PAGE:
Avirgan v. Hull, 691 F. Supp. 1357, 1363-64 (S.D.Fla. 1988).
On May 29, 1986, Avirgan and Honey filed a complaint in the United States District Court for the Southern District of Florida. Avirgan and Honey's racketeering allegations include the following: the attempted murder of Eden Pastora; the murder of eight persons at the press conference in La Penca; the attempted murder of Avirgan at the La Penca bombing; the trafficking of arms and explosives in violation of state and federal law; the transferring of funds from illegal weapons and explosives dealings; the conspiracies to murder Eden Pastora on two occasions; the conspiracy to kidnap informants — Carlos Rojas Chinchilla and a person identified only as "David"; the murder of David; the conspiracy to transport cocaine into the United States; and the conspiracy to murder the United States Ambassador to Costa Rica. The primary allegation, however, is that Amac Galil disguised as a journalist named Per Anker Hansen, detonated the bomb at the La Penca press conference, and acted in concert with the twenty-eight other persons named in the amended complaint.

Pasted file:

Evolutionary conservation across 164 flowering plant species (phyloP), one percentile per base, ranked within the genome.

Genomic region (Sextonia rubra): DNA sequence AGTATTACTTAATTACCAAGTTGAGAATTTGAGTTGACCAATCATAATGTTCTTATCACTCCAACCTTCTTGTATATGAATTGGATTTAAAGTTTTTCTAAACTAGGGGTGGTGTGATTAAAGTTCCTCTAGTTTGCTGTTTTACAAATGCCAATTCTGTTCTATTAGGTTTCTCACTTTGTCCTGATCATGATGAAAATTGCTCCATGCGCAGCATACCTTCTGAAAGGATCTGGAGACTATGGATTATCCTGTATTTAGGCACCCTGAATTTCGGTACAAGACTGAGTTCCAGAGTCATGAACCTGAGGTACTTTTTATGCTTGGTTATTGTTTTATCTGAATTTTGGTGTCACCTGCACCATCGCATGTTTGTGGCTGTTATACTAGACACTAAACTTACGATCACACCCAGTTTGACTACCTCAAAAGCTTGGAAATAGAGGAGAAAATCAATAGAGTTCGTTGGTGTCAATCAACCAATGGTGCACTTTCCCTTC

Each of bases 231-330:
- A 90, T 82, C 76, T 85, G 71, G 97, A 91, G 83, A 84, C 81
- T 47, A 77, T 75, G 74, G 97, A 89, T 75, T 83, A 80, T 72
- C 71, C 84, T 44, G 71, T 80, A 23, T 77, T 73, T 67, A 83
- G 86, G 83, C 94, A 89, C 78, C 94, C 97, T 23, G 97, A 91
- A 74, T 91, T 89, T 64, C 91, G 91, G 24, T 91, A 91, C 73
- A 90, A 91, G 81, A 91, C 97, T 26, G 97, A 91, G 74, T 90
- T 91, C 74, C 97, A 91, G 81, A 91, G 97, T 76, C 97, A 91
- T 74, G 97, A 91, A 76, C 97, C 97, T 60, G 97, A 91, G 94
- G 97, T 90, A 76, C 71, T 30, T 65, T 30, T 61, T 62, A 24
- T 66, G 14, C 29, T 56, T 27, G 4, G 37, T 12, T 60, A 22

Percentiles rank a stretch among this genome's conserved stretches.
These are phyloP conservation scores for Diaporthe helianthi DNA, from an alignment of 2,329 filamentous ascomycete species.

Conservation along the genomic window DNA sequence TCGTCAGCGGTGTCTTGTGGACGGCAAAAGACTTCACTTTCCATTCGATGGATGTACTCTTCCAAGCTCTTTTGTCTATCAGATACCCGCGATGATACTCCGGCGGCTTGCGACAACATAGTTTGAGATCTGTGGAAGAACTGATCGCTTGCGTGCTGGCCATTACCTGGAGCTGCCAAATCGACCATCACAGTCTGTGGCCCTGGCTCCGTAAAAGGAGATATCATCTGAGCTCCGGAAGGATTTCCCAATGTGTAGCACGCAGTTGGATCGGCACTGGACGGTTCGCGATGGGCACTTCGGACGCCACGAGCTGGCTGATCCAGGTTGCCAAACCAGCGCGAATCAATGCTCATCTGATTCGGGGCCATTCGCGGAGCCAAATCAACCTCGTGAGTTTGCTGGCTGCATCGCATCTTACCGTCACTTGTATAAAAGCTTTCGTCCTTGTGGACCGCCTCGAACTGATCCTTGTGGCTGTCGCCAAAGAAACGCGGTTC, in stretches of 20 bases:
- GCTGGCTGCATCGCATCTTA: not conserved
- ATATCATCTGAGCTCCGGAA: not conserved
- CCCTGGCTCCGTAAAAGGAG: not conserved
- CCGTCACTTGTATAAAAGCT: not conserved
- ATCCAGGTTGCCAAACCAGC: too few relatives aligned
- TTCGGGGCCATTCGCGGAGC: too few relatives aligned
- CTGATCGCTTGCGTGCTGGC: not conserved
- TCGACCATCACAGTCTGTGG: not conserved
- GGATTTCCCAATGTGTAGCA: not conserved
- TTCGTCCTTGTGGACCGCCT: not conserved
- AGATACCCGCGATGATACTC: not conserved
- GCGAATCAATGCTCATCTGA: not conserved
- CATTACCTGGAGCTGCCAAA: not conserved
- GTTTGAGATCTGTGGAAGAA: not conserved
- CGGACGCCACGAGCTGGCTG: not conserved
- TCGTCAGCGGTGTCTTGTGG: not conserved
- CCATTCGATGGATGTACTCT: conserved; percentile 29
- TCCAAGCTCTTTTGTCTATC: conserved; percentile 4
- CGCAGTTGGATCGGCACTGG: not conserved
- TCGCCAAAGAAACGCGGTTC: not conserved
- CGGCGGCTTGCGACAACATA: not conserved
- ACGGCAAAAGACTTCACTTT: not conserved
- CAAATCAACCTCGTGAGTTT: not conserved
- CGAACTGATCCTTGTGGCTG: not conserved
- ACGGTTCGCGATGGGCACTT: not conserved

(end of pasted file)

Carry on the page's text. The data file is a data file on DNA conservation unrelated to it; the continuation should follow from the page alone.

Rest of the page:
Avirgan and Honey also alleged state law claims which include: battery, loss of consortium, assault, intentional infliction of mental distress, trespass, damage to personal property, and a state RICO claim under Fla.Stat.Ann. § 895.03.
In their amended complaint, Avirgan and Honey specified the relevant time period as May, 1983, through May 29, 1986. Thus, for discovery purposes, the court granted the time limit specified plus six months before the first alleged overt act, which occurred in May, 1983. The district court limited discovery to a four-year period covering the relevant alleged conspiratorial time period of December, 1982, until November, 1986. The district court also limited the subject matter discovery to the purchase or sale of military equipment; weapons; or explosives; transactions in illegal drugs; the operation of the alleged Neutrality Act enterprise; and any action resulting in or causing injury to Avirgan and Honey.